U.S. stock index futures are holding their breath after coming off a record-setting session on Thursday, which saw all three of the major averages close at new highs. Leaders on Capitol Hill said they are close to an agreement that would provide $900B in coronavirus aid, including direct payments to individuals, enhanced unemployment benefits and help for small businesses. The negotiations, which have stretched on for months, are up against the wire, with federal funding lapsing on Saturday - meaning another stopgap spending measure may be needed. Other big news... FDA advisors overwhelmingly backed Moderna's (NASDAQ:MRNA) COVID-19 vaccine on Thursday evening, marking a key step towards emergency authorization by the agency (the latest stimulus package also provides funds for vaccine distribution).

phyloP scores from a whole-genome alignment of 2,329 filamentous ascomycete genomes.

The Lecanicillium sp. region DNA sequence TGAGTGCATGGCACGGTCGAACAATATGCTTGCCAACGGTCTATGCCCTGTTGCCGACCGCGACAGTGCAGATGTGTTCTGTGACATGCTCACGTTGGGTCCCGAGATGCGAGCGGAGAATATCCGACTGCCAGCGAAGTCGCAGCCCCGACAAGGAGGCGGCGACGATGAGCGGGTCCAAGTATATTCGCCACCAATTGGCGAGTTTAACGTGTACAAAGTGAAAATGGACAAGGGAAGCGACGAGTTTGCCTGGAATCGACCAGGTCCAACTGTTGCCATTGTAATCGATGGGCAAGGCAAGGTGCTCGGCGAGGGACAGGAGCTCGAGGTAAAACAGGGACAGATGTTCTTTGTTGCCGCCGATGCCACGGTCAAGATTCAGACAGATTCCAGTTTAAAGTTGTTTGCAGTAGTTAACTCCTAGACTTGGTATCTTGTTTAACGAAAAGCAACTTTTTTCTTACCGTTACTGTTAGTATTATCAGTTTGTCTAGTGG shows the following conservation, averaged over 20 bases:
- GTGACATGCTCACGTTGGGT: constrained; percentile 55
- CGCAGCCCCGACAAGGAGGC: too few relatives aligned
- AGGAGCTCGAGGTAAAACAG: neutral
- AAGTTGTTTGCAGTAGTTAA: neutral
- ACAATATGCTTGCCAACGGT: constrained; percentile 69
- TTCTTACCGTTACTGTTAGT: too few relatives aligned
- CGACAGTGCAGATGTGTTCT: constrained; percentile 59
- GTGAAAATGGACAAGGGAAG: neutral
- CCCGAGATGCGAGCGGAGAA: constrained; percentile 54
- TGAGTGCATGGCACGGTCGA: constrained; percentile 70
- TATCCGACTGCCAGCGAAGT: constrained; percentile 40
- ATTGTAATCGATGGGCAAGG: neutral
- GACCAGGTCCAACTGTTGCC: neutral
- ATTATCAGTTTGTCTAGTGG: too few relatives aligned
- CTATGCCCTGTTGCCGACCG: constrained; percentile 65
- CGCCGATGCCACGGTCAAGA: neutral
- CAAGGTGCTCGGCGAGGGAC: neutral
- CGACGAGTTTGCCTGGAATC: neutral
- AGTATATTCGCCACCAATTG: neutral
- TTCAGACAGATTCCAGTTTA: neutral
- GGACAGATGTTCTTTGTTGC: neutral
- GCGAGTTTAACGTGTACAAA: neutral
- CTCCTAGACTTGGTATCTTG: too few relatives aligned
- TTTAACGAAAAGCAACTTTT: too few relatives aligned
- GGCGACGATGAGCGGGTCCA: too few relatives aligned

The Federal Reserve comes out with its latest round of bank stress tests today, which look out how well U.S. lenders can handle fallout from the coronavirus crisis. Previous results released in the summer found that banks could weather heavy capital losses, though the Fed is running another set of tests this year given the severity of the economic slump. Among those analyzing the scorecard are bank investors, given the constraints imposed on buybacks and dividends since June to preserve cash for lending during the pandemic. The new assessment will determine if the Fed will keep the restrictions in place, though many analysts expect them to remain until the second half of 2021. Differentiation is also a possibility. Healthier banks are likely to argue they should have more discretion in what they pay out, especially given the detailed "stress capital buffer" approach vs. the old pass/fail ratings.